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Friday Fun: Get into the Holiday Spirits

With some retellings of A Christmas Carol. There's a surprising number out there and some take quite surprising and spicy directions. So, embrace your inner Bob Cratchit, pour some hot cocoa, and drop some new titles on your holiday TBR.

Marley Was Dead to Begin With...

The Afterlife of Holly Chase by Cynthia Hand

On Christmas Eve five years ago, Holly was visited by three ghosts who showed her how selfish and spoiled she'd become. They tried to convince her to mend her ways.

She didn't.

And then she died.

Now she's stuck working for the top-secret company Project Scrooge--as the latest Ghost of Christmas Past.

Every year, they save another miserly grouch. Every year, Holly stays frozen at seventeen while her family and friends go on living without her. So far, Holly's afterlife has been miserable.

But this year, everything is about to change. . . .

Miss Marley by Vanessa Lafaye

Before A Christmas Carol there was… Miss Marley

A seasonal tale of kindness and goodwill

Orphans Clara and Jacob Marley live by their wits, scavenging for scraps in the poorest alleyways of London, in the shadow of the workhouse. Every night, Jake promises his little sister ‘tomorrow will be better’ and when the chance to escape poverty comes their way, he seizes it despite the terrible price.

And so Jacob Marley is set on a path that leads to his infamous partnership with Ebenezer Scrooge. As Jacob builds a fortress of wealth to keep the world out, only Clara can warn him of the hideous fate that awaits him if he refuses to let love and kindness into his heart…

A Hunt So Wild and Cruel by Rebecca F. Kenney

She’s been a bad girl...

They’ve been summoned for a reckoning.

Queen Lauriel hoards wealth and persecutes anyone with magic. She even cancels the Midwinter Glee festival, claiming that it wastes the Crown's money. But one cold night, the Wild Hunt rides across the sky, led by three majestic Fae. They've been called to teach the Queen a lesson, and if she can't learn it by their deadline, her throne won't be the only thing she'll lose. For the three riders, visiting the Queen is a welcome reprieve from their existence as bodiless spirits. But if they fail in their task, their place in the Wild Hunt is at risk, and the alternative is a far worse fate.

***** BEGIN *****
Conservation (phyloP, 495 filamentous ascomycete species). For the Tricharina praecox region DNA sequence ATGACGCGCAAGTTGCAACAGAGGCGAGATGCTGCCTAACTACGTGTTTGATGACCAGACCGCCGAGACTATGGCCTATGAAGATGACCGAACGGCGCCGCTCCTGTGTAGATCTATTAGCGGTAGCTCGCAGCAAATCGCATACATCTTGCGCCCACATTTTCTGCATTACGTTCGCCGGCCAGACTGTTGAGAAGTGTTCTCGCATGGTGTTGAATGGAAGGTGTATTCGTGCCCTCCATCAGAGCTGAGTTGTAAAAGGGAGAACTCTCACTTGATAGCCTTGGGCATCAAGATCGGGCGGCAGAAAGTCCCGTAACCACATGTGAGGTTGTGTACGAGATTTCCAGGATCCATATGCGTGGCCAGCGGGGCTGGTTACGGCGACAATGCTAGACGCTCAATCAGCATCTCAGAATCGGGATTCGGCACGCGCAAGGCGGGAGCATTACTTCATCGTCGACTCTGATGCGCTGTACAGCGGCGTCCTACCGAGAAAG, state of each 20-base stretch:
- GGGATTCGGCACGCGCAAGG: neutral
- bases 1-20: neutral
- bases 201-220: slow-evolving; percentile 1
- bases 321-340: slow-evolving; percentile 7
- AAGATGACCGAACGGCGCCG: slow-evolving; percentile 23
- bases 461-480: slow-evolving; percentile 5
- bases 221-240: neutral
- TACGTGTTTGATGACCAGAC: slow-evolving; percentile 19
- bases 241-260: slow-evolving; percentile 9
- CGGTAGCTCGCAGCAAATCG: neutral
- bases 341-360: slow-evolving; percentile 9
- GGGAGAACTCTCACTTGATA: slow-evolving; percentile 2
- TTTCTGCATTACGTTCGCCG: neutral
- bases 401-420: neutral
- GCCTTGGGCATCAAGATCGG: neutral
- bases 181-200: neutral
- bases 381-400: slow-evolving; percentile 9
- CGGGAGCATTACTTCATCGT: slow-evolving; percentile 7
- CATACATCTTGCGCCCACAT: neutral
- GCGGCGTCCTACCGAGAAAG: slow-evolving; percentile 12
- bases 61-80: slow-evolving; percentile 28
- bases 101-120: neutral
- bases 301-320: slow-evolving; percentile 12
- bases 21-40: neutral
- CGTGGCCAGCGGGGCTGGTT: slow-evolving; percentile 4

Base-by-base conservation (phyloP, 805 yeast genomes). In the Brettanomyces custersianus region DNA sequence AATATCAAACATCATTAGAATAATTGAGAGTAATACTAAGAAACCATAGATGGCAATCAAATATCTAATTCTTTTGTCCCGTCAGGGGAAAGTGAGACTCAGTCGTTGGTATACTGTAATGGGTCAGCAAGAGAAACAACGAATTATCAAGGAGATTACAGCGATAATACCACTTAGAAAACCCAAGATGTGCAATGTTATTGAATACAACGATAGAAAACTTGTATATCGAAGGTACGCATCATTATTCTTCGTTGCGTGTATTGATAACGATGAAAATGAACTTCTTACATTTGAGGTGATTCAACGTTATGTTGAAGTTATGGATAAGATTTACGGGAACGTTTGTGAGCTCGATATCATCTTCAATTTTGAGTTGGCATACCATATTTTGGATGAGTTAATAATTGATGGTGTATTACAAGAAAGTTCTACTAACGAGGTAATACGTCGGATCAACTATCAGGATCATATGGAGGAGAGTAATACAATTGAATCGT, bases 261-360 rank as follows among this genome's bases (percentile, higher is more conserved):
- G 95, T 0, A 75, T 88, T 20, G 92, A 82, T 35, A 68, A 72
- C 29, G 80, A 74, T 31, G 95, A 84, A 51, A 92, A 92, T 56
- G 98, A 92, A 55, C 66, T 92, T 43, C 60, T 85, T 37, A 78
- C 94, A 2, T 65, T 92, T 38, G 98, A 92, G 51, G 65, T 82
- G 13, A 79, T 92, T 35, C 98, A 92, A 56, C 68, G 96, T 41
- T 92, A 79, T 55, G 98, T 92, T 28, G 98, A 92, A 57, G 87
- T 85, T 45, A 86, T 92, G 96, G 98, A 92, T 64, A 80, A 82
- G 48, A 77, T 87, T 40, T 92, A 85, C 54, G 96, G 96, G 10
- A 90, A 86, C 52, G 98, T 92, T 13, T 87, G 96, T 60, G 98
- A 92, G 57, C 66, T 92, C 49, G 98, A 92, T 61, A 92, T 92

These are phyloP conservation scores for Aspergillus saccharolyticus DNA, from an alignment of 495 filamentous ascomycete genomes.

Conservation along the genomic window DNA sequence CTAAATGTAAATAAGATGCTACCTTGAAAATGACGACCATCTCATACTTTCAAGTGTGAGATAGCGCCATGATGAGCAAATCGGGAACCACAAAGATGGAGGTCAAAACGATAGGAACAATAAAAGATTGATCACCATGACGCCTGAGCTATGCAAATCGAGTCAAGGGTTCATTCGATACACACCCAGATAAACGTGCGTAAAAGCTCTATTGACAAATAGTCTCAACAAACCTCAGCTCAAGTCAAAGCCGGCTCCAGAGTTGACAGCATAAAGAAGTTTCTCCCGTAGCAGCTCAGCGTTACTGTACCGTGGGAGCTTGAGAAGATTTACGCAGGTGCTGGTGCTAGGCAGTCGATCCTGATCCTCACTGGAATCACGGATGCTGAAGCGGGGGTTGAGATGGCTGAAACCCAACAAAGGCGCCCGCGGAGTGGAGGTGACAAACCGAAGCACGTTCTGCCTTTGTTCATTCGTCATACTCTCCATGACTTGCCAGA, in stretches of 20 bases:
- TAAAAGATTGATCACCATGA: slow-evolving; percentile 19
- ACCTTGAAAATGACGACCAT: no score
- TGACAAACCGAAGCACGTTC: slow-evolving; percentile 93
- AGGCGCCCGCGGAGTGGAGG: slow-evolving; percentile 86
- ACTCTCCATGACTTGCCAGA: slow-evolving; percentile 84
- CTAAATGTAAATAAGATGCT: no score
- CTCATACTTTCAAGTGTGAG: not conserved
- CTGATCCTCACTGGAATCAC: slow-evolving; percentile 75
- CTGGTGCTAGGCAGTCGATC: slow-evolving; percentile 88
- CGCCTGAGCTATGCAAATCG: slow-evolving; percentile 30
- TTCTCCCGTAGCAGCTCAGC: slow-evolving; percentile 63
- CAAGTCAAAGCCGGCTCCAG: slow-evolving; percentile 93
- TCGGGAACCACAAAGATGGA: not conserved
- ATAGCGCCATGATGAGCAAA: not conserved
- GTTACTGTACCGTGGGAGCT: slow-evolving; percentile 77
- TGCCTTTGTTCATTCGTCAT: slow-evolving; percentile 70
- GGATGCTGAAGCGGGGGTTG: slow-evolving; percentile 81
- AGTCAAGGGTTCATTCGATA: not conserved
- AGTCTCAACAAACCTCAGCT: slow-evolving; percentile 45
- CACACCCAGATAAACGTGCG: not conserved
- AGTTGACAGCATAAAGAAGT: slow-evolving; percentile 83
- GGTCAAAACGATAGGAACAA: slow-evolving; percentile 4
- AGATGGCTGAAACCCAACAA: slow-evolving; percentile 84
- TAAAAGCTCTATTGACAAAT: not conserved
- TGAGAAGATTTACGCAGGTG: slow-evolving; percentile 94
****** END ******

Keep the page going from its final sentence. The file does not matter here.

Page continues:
Three ghost riders...

One chance to change.

Carol by Darin Kennedy


There is no doubt whatever about that.

So who the hell sent Carol this text?

Born Christmas Day eighteen years ago, Carol Davis is known for anything but holiday spirit.

Sharp-tongued and self-centered, she’s made her way to the pinnacle of high school by walking over anyone who stands in her way, be they enemy, friend, or even family.

Visited by the ghost of her best friend on the anniversary of her December drowning, Carol learns that a horrible fate awaits her and only by facing the Spirits of Christmas Past, Present, and Yet to Come can she avoid the coming darkness.

With each spectral visitation, she’s taken down a familiar yet fresh path of discovery, uncovering the innocent girl she used to be, accepting the bitter young woman she has become, and yearning for a future where she can dare to love again.

As the clock strikes midnight on Christmas Eve, Carol has one last chance to turn her life around, but have the Spirits come too late to change the course of destiny?

A Christmas Carol Murder by Heather Redmond

London, December 1835: Charles and Kate are out with friends and family for a chilly night of caroling and good cheer. But their blood truly runs cold when their singing is interrupted by a body plummeting from an upper window of a house. They soon learn the dead man at their feet, his neck strangely wrapped in chains, is Jacob Harley, the business partner of the resident of the house, an unpleasant codger who owns a counting house, one Emmanuel Screws.

Ever the journalist, Charles dedicates himself to discovering who's behind the diabolical defenestration. But before he can investigate further, Harley's corpse is stolen. Following that, Charles is visited in his quarters by what appears to be Harley's ghost—or is it merely Charles’s overwrought imagination? He continues to suspect Emmanuel, the same penurious penny pincher who denied his father a loan years ago, but Kate insists the old man is too weak to heave a body out a window. Their mutual affection and admiration can accommodate a difference of opinion, but matters are complicated by the unexpected arrival of an infant orphan. Charles must find the child a home while solving a murder, to ensure that the next one in chains is the guilty party . . .

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